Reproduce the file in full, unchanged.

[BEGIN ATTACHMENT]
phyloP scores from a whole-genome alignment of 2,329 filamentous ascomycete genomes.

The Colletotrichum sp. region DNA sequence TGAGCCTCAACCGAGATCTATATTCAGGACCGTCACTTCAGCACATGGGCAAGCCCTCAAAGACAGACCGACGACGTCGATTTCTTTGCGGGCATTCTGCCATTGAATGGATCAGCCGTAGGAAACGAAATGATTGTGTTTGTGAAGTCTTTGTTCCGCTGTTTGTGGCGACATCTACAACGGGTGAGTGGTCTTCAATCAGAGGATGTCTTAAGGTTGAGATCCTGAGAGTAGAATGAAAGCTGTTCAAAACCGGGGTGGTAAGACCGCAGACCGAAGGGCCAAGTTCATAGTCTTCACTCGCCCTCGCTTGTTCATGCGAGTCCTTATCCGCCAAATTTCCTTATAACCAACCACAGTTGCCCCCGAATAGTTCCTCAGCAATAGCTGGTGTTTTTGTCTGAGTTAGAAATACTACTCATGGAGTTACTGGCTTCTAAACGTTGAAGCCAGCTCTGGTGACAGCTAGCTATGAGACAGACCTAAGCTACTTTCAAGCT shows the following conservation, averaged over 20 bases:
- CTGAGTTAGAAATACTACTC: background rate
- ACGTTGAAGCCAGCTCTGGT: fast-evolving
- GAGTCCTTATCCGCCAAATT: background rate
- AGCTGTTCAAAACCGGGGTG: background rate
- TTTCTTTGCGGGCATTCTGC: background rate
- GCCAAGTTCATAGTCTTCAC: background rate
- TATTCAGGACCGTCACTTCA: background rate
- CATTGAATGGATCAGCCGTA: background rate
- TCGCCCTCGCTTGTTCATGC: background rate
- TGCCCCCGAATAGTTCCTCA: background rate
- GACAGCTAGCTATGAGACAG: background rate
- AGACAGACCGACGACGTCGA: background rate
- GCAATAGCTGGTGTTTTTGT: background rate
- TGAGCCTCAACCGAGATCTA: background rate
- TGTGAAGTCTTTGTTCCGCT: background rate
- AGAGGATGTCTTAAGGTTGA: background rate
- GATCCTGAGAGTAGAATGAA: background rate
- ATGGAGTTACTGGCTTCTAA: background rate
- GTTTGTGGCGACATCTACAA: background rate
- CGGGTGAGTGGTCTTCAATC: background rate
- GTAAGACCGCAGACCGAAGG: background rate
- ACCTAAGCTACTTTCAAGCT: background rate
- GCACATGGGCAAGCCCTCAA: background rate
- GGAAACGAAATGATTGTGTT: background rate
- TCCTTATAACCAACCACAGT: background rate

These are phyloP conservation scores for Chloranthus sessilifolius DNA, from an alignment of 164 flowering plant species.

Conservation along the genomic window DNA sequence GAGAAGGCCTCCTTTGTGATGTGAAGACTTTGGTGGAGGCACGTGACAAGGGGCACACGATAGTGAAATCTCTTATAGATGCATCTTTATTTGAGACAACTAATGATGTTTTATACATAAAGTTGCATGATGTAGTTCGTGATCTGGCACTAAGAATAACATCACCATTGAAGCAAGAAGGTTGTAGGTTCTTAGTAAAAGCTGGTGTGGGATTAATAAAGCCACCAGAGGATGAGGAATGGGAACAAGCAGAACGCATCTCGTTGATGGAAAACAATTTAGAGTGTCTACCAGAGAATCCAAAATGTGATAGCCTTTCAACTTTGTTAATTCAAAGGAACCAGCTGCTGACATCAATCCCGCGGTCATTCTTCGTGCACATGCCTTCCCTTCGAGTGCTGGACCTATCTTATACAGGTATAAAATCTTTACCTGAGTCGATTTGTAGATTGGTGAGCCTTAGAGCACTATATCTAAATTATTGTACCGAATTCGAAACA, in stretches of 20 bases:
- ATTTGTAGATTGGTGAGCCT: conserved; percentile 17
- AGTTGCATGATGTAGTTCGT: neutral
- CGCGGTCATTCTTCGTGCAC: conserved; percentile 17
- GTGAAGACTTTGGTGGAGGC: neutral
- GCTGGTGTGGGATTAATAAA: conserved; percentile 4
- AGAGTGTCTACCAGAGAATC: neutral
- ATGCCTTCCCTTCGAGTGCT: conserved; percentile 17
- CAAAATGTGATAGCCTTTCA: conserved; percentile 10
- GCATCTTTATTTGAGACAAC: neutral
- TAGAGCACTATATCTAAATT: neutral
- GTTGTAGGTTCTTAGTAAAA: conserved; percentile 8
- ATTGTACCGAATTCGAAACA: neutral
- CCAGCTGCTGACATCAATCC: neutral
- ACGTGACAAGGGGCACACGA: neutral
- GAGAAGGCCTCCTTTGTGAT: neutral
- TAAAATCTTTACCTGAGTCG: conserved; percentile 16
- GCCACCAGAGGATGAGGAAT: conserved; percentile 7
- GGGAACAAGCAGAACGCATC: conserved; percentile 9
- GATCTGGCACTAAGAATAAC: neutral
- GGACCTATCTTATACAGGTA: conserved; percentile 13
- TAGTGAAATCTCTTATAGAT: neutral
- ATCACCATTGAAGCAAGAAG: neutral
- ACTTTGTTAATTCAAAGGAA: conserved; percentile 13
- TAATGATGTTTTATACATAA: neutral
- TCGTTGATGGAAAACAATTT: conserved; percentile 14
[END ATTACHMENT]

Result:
phyloP scores from a whole-genome alignment of 2,329 filamentous ascomycete genomes.

The Colletotrichum sp. region DNA sequence TGAGCCTCAACCGAGATCTATATTCAGGACCGTCACTTCAGCACATGGGCAAGCCCTCAAAGACAGACCGACGACGTCGATTTCTTTGCGGGCATTCTGCCATTGAATGGATCAGCCGTAGGAAACGAAATGATTGTGTTTGTGAAGTCTTTGTTCCGCTGTTTGTGGCGACATCTACAACGGGTGAGTGGTCTTCAATCAGAGGATGTCTTAAGGTTGAGATCCTGAGAGTAGAATGAAAGCTGTTCAAAACCGGGGTGGTAAGACCGCAGACCGAAGGGCCAAGTTCATAGTCTTCACTCGCCCTCGCTTGTTCATGCGAGTCCTTATCCGCCAAATTTCCTTATAACCAACCACAGTTGCCCCCGAATAGTTCCTCAGCAATAGCTGGTGTTTTTGTCTGAGTTAGAAATACTACTCATGGAGTTACTGGCTTCTAAACGTTGAAGCCAGCTCTGGTGACAGCTAGCTATGAGACAGACCTAAGCTACTTTCAAGCT shows the following conservation, averaged over 20 bases:
- CTGAGTTAGAAATACTACTC: background rate
- ACGTTGAAGCCAGCTCTGGT: fast-evolving
- GAGTCCTTATCCGCCAAATT: background rate
- AGCTGTTCAAAACCGGGGTG: background rate
- TTTCTTTGCGGGCATTCTGC: background rate
- GCCAAGTTCATAGTCTTCAC: background rate
- TATTCAGGACCGTCACTTCA: background rate
- CATTGAATGGATCAGCCGTA: background rate
- TCGCCCTCGCTTGTTCATGC: background rate
- TGCCCCCGAATAGTTCCTCA: background rate
- GACAGCTAGCTATGAGACAG: background rate
- AGACAGACCGACGACGTCGA: background rate
- GCAATAGCTGGTGTTTTTGT: background rate
- TGAGCCTCAACCGAGATCTA: background rate
- TGTGAAGTCTTTGTTCCGCT: background rate
- AGAGGATGTCTTAAGGTTGA: background rate
- GATCCTGAGAGTAGAATGAA: background rate
- ATGGAGTTACTGGCTTCTAA: background rate
- GTTTGTGGCGACATCTACAA: background rate
- CGGGTGAGTGGTCTTCAATC: background rate
- GTAAGACCGCAGACCGAAGG: background rate
- ACCTAAGCTACTTTCAAGCT: background rate
- GCACATGGGCAAGCCCTCAA: background rate
- GGAAACGAAATGATTGTGTT: background rate
- TCCTTATAACCAACCACAGT: background rate

These are phyloP conservation scores for Chloranthus sessilifolius DNA, from an alignment of 164 flowering plant species.

Conservation along the genomic window DNA sequence GAGAAGGCCTCCTTTGTGATGTGAAGACTTTGGTGGAGGCACGTGACAAGGGGCACACGATAGTGAAATCTCTTATAGATGCATCTTTATTTGAGACAACTAATGATGTTTTATACATAAAGTTGCATGATGTAGTTCGTGATCTGGCACTAAGAATAACATCACCATTGAAGCAAGAAGGTTGTAGGTTCTTAGTAAAAGCTGGTGTGGGATTAATAAAGCCACCAGAGGATGAGGAATGGGAACAAGCAGAACGCATCTCGTTGATGGAAAACAATTTAGAGTGTCTACCAGAGAATCCAAAATGTGATAGCCTTTCAACTTTGTTAATTCAAAGGAACCAGCTGCTGACATCAATCCCGCGGTCATTCTTCGTGCACATGCCTTCCCTTCGAGTGCTGGACCTATCTTATACAGGTATAAAATCTTTACCTGAGTCGATTTGTAGATTGGTGAGCCTTAGAGCACTATATCTAAATTATTGTACCGAATTCGAAACA, in stretches of 20 bases:
- ATTTGTAGATTGGTGAGCCT: conserved; percentile 17
- AGTTGCATGATGTAGTTCGT: neutral
- CGCGGTCATTCTTCGTGCAC: conserved; percentile 17
- GTGAAGACTTTGGTGGAGGC: neutral
- GCTGGTGTGGGATTAATAAA: conserved; percentile 4
- AGAGTGTCTACCAGAGAATC: neutral
- ATGCCTTCCCTTCGAGTGCT: conserved; percentile 17
- CAAAATGTGATAGCCTTTCA: conserved; percentile 10
- GCATCTTTATTTGAGACAAC: neutral
- TAGAGCACTATATCTAAATT: neutral
- GTTGTAGGTTCTTAGTAAAA: conserved; percentile 8
- ATTGTACCGAATTCGAAACA: neutral
- CCAGCTGCTGACATCAATCC: neutral
- ACGTGACAAGGGGCACACGA: neutral
- GAGAAGGCCTCCTTTGTGAT: neutral
- TAAAATCTTTACCTGAGTCG: conserved; percentile 16
- GCCACCAGAGGATGAGGAAT: conserved; percentile 7
- GGGAACAAGCAGAACGCATC: conserved; percentile 9
- GATCTGGCACTAAGAATAAC: neutral
- GGACCTATCTTATACAGGTA: conserved; percentile 13
- TAGTGAAATCTCTTATAGAT: neutral
- ATCACCATTGAAGCAAGAAG: neutral
- ACTTTGTTAATTCAAAGGAA: conserved; percentile 13
- TAATGATGTTTTATACATAA: neutral
- TCGTTGATGGAAAACAATTT: conserved; percentile 14